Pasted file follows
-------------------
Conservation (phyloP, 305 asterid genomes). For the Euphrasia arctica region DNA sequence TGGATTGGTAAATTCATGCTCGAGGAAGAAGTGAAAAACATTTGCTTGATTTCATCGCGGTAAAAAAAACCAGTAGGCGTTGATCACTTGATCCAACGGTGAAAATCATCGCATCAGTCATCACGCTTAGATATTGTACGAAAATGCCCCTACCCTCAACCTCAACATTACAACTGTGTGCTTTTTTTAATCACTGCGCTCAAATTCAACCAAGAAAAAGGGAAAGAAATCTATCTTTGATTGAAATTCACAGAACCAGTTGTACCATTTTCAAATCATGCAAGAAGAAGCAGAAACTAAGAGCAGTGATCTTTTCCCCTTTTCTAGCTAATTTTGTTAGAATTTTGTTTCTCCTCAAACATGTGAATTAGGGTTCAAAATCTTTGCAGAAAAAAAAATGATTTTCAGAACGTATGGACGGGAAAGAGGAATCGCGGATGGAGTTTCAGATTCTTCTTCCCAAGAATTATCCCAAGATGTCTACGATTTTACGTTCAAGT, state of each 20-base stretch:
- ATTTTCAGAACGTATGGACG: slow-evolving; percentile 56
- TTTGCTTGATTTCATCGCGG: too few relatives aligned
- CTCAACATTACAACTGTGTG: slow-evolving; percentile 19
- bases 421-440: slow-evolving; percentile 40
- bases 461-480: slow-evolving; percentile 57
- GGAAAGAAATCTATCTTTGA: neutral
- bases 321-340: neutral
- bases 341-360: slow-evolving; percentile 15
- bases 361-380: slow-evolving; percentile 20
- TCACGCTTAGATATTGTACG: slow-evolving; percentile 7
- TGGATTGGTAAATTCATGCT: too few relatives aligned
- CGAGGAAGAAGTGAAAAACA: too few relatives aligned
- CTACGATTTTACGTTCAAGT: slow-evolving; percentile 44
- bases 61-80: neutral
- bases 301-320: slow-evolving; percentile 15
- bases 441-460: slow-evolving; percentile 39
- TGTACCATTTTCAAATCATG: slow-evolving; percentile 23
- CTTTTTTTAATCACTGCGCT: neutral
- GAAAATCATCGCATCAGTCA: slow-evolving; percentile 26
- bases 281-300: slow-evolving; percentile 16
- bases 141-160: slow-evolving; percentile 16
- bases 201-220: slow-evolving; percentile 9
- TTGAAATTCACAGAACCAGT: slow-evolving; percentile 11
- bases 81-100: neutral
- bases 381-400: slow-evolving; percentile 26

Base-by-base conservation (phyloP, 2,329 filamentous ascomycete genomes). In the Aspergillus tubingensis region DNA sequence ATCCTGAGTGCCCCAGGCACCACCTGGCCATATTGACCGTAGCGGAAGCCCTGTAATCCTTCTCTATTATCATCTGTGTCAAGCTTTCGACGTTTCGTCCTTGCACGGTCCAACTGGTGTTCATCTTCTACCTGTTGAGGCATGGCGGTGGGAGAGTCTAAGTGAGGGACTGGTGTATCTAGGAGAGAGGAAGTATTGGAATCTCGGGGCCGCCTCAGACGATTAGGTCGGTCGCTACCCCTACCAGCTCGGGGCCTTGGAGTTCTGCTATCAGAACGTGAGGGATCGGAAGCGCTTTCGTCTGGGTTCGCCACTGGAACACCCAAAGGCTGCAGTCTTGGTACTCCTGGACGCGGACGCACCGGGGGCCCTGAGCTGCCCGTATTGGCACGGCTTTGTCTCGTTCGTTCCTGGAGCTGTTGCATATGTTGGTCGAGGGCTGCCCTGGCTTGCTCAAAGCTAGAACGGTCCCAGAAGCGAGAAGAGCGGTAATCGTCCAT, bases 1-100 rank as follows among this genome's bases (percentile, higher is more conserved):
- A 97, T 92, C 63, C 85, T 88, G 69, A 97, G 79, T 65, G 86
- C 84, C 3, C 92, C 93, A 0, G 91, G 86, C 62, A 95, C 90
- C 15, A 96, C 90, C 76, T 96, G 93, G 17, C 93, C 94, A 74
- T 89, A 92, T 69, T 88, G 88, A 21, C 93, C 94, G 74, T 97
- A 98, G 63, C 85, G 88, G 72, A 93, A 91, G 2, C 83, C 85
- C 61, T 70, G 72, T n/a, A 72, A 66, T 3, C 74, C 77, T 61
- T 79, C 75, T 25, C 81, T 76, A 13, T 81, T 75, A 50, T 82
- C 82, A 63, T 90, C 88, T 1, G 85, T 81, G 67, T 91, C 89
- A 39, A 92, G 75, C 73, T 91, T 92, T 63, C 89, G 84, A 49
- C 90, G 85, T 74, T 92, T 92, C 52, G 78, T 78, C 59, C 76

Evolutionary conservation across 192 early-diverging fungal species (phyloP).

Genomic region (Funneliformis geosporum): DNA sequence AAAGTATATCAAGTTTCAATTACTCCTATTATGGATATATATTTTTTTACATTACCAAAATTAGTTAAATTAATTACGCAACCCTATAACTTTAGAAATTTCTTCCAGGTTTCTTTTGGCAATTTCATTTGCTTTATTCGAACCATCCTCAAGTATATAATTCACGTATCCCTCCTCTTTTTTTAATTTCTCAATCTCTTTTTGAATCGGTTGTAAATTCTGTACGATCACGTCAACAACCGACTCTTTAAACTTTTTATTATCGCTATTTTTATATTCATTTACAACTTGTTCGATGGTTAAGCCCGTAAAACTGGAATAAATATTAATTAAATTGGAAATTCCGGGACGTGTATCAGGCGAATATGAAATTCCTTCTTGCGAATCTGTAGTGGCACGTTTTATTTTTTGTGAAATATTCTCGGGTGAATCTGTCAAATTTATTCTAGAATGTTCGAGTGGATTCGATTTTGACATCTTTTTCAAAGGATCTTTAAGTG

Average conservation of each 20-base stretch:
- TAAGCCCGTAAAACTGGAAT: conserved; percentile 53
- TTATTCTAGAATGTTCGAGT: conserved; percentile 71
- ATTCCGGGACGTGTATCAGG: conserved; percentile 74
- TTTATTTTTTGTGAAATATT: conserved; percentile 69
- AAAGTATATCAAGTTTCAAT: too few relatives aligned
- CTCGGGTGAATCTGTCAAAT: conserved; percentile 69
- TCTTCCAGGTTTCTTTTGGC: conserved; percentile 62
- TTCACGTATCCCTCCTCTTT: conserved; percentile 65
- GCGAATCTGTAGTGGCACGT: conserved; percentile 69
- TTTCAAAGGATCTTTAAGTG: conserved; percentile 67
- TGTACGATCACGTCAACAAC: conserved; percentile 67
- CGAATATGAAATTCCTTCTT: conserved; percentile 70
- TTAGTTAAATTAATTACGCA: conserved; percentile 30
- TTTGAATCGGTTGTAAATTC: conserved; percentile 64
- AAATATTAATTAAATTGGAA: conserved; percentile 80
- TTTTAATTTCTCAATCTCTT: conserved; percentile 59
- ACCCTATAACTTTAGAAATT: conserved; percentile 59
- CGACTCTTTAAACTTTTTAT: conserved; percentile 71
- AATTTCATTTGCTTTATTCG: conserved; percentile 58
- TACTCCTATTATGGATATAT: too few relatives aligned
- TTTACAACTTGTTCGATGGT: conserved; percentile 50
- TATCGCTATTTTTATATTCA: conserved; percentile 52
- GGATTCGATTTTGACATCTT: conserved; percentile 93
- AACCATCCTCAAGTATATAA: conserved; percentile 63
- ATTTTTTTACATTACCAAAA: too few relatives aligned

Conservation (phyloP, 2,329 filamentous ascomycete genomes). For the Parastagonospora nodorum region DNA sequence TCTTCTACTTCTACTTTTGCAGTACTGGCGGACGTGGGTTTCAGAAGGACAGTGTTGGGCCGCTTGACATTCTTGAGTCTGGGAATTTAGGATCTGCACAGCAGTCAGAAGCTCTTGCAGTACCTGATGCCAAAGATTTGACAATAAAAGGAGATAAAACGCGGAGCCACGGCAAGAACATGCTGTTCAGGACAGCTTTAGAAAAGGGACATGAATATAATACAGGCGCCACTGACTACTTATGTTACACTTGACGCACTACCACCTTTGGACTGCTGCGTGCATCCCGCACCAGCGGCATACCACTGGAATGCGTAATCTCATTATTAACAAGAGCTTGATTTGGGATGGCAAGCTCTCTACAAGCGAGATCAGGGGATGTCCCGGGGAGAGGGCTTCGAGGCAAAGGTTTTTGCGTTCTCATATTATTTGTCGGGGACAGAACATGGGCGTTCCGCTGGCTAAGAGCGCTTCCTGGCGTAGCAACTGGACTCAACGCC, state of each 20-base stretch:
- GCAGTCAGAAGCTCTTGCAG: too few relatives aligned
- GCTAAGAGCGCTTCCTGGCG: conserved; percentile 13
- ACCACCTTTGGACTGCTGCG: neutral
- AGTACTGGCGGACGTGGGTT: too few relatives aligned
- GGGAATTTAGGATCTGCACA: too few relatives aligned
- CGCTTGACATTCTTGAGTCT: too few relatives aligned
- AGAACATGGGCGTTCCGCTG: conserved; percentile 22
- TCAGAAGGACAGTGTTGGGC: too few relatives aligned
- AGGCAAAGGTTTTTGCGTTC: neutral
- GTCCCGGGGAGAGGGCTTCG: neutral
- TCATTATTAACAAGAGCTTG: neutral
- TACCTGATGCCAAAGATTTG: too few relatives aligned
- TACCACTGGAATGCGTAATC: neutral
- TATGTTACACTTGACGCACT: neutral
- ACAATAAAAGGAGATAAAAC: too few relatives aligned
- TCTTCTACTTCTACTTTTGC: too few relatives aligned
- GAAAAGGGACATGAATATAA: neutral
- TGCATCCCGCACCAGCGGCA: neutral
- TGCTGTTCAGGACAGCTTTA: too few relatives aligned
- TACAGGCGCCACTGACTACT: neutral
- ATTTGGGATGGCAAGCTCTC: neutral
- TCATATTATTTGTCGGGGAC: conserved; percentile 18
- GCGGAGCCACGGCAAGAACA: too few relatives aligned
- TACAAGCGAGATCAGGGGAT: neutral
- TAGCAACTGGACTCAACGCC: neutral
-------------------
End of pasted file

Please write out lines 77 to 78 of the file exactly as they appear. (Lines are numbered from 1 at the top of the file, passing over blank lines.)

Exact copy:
- TCATTATTAACAAGAGCTTG: neutral
- TACCTGATGCCAAAGATTTG: too few relatives aligned